Apart from a wide range of meat, seafood, fruit and vegetables, the Byzantine shopper with money in their purse might be tempted by spices, perfumes, incense, soap, medicines, textiles (e.g. silk, wool, linen, and fur), jewellery, pottery, glassware, brass wares, silver plates, small art objects carved from wood or ivory, and even slaves.

Made in Constantinople in the 11th century CE, this casket is made of ivory and bone, and has gilded copper mounts. Depicted are dancers waging mock battles and taming a panther. / Metropolitan Museum of Art

Goods in markets were scrupulously weighed out using official standardised weights and measures. Prices, too, were regularly checked by state inspectors to ensure there was no unnecessary profiteering. Especially good moments to go shopping were during the many festivals and fairs held on such important religious dates as saint’s birthdays or death anniversaries. Then churches, especially those with holy relics to attract pilgrim visitors from far and wide, became the centrepiece of temporary markets where stalls sold all manner of goods. One of the largest such fairs was at Ephesus, held on the anniversary of Saint John’s death.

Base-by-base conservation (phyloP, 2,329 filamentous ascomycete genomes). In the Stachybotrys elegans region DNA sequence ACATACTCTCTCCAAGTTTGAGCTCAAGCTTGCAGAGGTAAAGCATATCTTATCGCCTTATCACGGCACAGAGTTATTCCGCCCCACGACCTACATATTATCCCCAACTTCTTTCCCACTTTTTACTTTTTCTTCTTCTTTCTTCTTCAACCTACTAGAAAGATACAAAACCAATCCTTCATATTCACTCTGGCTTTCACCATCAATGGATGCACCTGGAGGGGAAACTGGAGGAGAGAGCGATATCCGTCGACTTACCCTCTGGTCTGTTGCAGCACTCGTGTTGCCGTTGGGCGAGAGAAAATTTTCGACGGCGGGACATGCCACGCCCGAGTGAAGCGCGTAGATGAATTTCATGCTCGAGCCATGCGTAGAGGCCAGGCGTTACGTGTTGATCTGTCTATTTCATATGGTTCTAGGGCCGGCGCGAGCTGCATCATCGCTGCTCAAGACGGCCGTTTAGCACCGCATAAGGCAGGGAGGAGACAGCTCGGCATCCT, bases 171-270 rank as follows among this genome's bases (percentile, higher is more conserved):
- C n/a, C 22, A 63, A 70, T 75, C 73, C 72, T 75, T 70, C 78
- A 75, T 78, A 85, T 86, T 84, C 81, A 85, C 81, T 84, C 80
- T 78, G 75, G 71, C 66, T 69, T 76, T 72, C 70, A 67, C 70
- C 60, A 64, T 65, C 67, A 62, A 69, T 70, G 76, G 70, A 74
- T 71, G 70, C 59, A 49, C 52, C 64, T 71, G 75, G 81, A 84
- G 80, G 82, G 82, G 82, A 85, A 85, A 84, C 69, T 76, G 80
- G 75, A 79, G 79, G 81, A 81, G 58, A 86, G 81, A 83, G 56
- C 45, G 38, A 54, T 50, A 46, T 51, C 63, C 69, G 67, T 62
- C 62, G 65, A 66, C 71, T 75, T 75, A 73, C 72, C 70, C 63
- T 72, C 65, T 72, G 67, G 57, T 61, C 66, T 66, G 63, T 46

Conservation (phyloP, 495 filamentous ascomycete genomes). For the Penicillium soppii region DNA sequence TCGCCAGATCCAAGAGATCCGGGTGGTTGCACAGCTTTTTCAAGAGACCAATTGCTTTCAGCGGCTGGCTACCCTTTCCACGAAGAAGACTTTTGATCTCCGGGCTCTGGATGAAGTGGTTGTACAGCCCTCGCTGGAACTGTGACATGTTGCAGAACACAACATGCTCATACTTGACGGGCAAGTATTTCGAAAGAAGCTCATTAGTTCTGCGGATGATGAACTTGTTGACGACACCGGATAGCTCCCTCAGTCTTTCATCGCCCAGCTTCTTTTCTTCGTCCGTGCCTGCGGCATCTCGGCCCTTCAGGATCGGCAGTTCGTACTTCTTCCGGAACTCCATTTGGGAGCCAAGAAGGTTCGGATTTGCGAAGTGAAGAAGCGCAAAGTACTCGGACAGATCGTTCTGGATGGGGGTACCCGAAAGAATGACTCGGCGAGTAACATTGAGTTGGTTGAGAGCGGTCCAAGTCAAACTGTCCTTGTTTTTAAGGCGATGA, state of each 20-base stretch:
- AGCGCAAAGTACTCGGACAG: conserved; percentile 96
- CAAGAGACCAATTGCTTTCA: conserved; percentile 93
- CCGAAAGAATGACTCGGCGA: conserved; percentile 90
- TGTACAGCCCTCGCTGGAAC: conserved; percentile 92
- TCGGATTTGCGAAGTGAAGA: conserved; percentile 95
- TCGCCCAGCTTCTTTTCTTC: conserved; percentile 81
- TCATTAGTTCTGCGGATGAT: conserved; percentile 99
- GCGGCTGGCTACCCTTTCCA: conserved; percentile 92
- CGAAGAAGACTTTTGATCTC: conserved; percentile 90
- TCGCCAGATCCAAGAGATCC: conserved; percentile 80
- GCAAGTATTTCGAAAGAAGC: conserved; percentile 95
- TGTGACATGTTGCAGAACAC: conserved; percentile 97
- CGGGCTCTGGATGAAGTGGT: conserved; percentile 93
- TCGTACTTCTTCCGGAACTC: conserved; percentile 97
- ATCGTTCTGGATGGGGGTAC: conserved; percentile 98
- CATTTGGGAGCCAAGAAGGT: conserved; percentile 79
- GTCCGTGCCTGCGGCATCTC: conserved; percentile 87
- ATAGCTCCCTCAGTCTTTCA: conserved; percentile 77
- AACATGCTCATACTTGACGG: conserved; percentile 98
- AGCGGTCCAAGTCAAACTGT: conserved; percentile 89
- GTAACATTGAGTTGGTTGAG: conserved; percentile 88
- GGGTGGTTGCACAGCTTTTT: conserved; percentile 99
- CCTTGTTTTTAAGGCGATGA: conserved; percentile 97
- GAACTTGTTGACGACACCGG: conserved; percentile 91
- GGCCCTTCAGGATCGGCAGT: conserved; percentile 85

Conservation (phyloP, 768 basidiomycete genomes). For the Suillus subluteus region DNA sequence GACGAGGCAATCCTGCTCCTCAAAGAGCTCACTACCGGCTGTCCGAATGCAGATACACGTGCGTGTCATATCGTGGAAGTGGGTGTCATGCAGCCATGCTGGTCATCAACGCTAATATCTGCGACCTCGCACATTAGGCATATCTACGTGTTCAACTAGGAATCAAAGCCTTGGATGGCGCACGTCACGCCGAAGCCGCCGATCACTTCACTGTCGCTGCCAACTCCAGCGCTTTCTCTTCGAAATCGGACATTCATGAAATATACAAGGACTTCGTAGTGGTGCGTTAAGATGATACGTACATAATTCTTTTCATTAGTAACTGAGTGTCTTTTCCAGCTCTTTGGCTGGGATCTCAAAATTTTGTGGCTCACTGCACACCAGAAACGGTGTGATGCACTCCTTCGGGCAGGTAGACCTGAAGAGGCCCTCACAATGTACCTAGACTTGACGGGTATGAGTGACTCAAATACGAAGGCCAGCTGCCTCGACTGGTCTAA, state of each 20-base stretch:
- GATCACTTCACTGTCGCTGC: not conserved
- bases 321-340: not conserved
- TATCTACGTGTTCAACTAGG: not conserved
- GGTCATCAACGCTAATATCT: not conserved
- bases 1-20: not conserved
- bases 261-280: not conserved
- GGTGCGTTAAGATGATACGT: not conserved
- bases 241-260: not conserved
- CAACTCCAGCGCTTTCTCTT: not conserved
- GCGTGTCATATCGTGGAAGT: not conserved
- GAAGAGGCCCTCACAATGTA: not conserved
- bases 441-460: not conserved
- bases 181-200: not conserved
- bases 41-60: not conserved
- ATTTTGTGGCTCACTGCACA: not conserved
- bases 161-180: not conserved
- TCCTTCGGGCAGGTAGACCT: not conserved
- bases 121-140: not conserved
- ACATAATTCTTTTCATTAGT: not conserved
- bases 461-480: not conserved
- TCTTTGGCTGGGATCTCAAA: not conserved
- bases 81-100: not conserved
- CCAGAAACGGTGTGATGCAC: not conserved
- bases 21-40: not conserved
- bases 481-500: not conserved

For an even more thrilling pastime than strolling about there was the Hippodrome of Constantinople, and many others like it across the empire, where chariot races were held (although most venues would have been simple tracks without the seating). The intermission was worth waiting for, too, when musicians, acrobats, and animal trainers amused the crowd. Betting on the races and supporting particular teams as part of the crowd factions or supporter groups added much spice to the proceedings. Public arenas offered more than just sports, though, with festivals, commemorative events, public executions and punishments, and military triumphs with their glittering war booty and exotic prisoners, all being held there throughout the year.